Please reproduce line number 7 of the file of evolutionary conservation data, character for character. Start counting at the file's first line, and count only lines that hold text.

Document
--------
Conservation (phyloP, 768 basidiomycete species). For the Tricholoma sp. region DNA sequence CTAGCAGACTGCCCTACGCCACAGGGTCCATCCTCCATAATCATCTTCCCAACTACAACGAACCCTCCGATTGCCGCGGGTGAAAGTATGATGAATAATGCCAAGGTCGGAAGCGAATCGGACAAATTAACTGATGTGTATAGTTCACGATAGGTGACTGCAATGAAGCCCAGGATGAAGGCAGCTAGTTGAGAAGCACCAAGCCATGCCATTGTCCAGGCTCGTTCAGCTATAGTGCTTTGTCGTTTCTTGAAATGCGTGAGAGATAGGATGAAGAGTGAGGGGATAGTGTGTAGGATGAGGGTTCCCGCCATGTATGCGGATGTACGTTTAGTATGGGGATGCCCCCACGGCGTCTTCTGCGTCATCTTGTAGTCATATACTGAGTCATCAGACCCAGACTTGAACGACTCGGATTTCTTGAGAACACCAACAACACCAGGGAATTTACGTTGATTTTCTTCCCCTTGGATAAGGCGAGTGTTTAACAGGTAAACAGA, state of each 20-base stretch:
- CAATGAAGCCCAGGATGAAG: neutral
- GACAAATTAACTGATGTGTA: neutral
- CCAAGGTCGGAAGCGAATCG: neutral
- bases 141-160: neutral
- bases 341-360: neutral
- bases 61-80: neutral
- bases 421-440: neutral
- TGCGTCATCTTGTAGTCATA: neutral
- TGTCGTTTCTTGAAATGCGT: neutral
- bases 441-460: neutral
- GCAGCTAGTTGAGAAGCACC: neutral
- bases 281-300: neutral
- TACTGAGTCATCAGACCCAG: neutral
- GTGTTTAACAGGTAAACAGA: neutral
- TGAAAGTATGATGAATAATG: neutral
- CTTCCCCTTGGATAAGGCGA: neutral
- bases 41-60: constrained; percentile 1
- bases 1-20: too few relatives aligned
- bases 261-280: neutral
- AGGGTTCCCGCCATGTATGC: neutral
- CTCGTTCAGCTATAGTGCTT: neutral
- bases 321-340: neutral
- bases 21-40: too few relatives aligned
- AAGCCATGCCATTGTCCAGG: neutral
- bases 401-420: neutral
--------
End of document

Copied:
- bases 61-80: neutral